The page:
Long-time friends travelled from a neighbouring province this past weekend and used our basement guest room as a free hotel suite while they were attending their son’s sport tournament in our city.
Six hours of driving from their house to ours has not been a particularly restrictive barrier for more routine visits previously so much as a global pandemic gave everyone pause for such travel over the last two years. But as the outbreak wanes (even temporarily maybe) and as such things go, our little bubble grew to six people and two dogs for four days, and glimpses of normal peeked back into our lives, however briefly.
Much conversation happened. And as he is a creative-minded soul, much of that much conversation swirled around our respective creative pursuits both planned and paused.
I’ve been drawing. A little. Not so much as I used to, but a little.
For those who have dug deeper into the archives of this site and clues bread-crumbed throughout, it may come as no surprise to learn that for three years prior to this blog I drew a small web comic chronicling the based-on-real-life adventures of a dad and his pre-teen daughter. A weekly comic peppered with kids-say-goofball-things and bad-dad-puns swirled around a stick of light-hearted family humour.
Our houseguest was one of my fans, and since we’d last spent any quantity of time in the same room two things have happened:
a) I’ve stopped drawing said comic, and
b) he’s started writing (but not yet drawing) his own.
“I was hoping you could walk me through how you make one.” He asked over dinner the first night. “For example, show me how you put a comic strip together and publish it online.”
“Yeah, sure.” I agreed, stuffing another mouthful in between thoughts. “I mean, I can’t teach you how to draw in a weekend, but I can walk you through my workflow. Sure.”
Putting together something as complex as a web comic series isn’t a single skill after all. Ideas turn into stories. Stories are mapped out against art. Art is compiled and refined into panels and spreads, which themselves are output as files. Files are posted and promoted and shared and enjoyed. And every one of those steps breaks down into fifteen, twenty, or maybe five-hundred individual steps and skills and practiced abilities that have been honed over decades and are yet are somehow still too rudimentary to be called expertise.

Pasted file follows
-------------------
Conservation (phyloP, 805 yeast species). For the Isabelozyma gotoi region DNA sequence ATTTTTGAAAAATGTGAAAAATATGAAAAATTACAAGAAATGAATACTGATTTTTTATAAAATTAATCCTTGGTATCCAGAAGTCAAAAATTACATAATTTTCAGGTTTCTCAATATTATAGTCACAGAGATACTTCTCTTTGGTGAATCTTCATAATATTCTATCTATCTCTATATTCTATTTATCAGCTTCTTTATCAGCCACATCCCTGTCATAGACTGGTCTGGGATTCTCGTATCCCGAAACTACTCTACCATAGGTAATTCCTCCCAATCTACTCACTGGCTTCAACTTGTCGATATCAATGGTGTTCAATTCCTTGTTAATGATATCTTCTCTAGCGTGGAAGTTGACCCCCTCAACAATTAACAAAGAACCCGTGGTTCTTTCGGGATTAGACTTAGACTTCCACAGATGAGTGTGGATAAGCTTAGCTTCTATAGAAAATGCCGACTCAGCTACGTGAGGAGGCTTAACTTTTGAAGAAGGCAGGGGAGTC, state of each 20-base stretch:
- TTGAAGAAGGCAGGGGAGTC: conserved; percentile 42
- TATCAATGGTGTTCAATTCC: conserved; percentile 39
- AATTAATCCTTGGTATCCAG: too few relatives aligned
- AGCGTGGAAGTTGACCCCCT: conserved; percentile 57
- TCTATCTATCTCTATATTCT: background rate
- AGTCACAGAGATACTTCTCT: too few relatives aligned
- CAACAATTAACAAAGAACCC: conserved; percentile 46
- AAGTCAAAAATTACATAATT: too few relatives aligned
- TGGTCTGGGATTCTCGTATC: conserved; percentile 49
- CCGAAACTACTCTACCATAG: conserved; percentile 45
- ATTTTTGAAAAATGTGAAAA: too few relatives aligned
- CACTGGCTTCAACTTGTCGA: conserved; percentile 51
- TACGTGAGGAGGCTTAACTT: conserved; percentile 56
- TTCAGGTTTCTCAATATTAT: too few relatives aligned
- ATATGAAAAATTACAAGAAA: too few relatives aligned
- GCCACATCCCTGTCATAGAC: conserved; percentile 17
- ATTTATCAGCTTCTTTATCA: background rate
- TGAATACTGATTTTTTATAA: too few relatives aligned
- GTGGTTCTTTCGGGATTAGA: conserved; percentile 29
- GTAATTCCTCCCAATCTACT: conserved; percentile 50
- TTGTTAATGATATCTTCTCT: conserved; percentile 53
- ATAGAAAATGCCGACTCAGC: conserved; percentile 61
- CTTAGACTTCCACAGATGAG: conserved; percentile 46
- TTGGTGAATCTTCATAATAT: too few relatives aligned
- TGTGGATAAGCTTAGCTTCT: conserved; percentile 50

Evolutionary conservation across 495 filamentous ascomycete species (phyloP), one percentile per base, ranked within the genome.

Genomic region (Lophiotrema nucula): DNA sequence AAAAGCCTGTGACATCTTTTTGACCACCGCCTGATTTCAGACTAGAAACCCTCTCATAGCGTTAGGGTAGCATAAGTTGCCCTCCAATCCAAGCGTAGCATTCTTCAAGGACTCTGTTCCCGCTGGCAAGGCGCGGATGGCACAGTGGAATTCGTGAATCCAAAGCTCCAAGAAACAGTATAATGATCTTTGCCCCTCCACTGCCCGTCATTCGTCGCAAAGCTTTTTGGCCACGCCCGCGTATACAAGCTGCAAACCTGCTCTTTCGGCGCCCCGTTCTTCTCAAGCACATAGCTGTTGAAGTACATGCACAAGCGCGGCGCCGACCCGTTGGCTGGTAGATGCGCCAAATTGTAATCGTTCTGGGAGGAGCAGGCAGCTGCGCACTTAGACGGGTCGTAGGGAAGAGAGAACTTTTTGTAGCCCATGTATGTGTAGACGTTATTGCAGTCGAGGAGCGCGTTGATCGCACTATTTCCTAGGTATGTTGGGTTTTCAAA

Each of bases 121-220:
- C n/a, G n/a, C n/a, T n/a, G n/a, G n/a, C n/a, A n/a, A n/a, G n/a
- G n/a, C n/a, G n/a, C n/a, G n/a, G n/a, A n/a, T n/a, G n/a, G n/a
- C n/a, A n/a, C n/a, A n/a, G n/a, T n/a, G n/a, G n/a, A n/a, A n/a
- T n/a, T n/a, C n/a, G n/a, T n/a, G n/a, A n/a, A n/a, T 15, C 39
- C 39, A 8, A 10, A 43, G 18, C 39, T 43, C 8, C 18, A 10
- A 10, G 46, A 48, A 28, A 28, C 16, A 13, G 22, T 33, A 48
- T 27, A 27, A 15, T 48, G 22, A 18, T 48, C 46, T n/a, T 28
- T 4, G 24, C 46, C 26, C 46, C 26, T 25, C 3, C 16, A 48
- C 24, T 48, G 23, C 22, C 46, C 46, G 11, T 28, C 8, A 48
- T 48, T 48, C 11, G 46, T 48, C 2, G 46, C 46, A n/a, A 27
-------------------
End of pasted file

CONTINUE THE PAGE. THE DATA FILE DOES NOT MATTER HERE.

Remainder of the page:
“How do you know all this stuff?” He asked as I later walked him through the multitude of files on my computer, whizzed through the act of compiling a simple strip and exporting it as a web-friendly file. “And why did you stop?” he added, mostly pondering aloud why someone who could, no longer did, while he who yet couldn’t, struggled to begin.
“Time.” I offered. “Inspiration. Priorities. Hobbled motivation.” It all rolled off the tongue far too easily. “Honestly, I don’t know.” I said conclusively. “Sometimes you just lose momentum, I guess.”
“You shouldn’t have stopped.” He shrugged. “You’re so good at this.”
And I, being terrible at taking a complement, merely laughed awkwardly and continued the tour of the comic strip factory on my computer.
Sometimes, perhaps, maybe, hopefully even… it takes a detour through an old, familiar neighbourhood, like spending the weekend with old friends, to bump one out of a rut. I don’t know if I have been yet, but …